It was just a huge, dark cloud hanging over my head that I had no idea how I was going to get rid of – but I certainly didn’t plan on paying it. I spoke to a bankruptcy lawyer about this debt, but I was informed that I could not file a Chapter 7 (that would wipe it out entirely for a small fee) but that I would have to file Chapter 13, which basically still required me to pay the amount in full over time via garnishments from my paychecks. Uh… no thanks.

I had made the decision that I was going to have to quit my job so that I could qualify for a Chapter 7 when my wife spoke to one of the local poker players who was a retired lawyer and he offered to help us with the situation. He advised me to go to the court where my case file was and have a look. He wanted me to find something specific, but as I was looking through the file I found approval for garnishments for my income at Silver City Restaurant and All Star Lanes – my two previous jobs. I had no idea they were after my wages. I had quit both those jobs just a few months before they were about to start garnishing me. They had been after my wages since late 2011 and as of spring 2016 they still hadn’t caught up to me. But it was only a matter of time.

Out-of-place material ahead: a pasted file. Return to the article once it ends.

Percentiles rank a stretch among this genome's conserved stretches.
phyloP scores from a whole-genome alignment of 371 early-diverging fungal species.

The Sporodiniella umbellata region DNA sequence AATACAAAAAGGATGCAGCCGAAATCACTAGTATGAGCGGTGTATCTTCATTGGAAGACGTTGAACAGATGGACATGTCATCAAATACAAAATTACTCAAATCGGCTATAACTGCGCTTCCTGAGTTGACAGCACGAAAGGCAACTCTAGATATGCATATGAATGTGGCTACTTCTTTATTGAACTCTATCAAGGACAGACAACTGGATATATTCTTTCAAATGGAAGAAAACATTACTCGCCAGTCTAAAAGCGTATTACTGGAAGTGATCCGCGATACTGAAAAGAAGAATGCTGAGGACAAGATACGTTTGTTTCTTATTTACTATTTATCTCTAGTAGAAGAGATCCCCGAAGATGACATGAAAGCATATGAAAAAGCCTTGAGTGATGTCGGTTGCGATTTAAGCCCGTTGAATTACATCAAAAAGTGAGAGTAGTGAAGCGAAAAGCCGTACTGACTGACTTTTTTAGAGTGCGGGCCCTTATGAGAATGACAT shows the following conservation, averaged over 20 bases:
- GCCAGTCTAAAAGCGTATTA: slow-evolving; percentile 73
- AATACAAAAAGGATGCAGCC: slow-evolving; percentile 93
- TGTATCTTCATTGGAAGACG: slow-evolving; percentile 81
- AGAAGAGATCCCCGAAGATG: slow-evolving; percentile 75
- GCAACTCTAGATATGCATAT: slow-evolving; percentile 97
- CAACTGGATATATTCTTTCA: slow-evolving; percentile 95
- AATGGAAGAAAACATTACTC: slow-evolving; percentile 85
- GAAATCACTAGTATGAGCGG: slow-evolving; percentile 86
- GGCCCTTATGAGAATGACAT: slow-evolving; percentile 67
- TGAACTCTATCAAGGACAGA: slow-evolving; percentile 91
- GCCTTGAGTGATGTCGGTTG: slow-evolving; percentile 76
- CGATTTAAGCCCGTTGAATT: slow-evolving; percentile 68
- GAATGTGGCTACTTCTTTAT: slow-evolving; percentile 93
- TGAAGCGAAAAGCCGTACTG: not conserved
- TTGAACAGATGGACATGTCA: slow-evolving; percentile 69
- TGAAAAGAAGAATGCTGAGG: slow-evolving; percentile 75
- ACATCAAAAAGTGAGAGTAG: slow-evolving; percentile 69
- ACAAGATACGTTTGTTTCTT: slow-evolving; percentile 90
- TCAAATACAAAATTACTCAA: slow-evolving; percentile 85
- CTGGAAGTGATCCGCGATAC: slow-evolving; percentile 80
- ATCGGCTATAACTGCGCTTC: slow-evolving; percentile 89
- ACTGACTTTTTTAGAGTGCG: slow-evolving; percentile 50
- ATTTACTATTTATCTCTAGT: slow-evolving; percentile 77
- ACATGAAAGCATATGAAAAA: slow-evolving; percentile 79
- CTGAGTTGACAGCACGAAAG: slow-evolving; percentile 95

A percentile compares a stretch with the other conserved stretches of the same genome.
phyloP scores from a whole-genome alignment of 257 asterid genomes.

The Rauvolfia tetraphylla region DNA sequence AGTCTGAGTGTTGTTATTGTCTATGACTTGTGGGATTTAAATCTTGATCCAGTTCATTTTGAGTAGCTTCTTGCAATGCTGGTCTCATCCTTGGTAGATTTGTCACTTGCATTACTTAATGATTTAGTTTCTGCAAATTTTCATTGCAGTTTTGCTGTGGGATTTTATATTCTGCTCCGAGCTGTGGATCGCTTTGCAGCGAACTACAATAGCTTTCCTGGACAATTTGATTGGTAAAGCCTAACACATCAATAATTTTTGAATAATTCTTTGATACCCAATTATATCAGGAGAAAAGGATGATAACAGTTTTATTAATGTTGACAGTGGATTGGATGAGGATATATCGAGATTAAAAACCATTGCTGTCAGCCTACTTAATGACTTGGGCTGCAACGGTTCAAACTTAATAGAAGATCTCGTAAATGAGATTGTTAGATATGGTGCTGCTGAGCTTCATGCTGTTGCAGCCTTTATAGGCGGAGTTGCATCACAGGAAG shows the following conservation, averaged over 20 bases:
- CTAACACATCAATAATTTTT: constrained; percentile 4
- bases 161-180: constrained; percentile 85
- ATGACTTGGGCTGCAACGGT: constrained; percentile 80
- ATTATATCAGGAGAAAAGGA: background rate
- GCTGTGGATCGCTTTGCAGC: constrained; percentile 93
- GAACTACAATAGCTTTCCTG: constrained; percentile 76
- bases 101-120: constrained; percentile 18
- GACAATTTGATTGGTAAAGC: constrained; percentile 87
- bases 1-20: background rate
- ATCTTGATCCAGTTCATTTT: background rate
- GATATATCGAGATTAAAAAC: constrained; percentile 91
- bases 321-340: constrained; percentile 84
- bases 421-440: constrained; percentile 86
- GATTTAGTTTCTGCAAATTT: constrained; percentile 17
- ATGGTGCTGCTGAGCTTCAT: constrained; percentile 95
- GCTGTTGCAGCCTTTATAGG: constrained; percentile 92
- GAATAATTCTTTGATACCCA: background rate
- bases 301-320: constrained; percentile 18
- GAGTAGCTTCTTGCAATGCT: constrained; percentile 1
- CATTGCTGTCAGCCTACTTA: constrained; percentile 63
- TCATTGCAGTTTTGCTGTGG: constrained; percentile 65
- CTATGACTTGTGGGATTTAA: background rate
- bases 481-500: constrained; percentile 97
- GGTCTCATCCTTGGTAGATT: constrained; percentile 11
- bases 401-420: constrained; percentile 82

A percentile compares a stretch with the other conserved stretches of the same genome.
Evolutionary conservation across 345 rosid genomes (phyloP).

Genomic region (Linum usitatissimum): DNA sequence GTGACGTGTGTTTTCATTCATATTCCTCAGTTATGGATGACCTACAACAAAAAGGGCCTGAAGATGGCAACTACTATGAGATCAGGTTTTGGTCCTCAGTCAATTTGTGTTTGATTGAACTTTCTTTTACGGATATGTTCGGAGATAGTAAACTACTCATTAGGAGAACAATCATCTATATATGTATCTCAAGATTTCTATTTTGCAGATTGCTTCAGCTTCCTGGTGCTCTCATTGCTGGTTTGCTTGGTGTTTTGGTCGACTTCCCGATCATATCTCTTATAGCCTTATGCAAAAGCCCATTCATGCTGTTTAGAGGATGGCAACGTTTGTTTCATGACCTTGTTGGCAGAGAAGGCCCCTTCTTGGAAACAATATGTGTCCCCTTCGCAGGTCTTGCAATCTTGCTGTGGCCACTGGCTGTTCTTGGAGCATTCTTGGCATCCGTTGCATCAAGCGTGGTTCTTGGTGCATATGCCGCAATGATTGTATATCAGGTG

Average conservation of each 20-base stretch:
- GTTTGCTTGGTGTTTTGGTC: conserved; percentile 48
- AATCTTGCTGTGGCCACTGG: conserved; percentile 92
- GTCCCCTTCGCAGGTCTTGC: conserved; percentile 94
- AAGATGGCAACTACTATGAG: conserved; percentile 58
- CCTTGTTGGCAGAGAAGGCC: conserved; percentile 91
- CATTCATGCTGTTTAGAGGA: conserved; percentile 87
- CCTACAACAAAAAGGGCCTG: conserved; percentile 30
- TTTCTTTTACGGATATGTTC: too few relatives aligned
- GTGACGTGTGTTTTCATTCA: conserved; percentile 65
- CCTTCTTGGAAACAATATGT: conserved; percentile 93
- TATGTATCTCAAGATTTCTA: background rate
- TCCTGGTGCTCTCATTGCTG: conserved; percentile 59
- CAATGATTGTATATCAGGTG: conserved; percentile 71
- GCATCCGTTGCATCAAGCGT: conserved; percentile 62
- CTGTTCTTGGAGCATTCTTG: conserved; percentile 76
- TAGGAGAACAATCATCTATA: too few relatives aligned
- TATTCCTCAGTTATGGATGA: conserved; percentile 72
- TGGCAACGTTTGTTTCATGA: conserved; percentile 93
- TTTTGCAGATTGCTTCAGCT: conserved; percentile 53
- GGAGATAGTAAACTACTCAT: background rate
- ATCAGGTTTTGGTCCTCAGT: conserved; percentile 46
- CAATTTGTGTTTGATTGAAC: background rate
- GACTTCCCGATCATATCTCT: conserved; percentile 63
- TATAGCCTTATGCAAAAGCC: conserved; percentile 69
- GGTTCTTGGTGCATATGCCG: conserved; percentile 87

However, I found the document the laywer/player told me to look at (I forget the official title) but I discovered exactly what I needed to. They tried to serve me papers at my parents’ house, but never actually handed the documents to me. My dad refused to take them, so they just dropped them in the driveway. After doing some research, and with the help of a previous landlord, it was discovered that the date they served me the papers I had already established residency somewhere else… and just like that, I had a case – and someone to present it for me.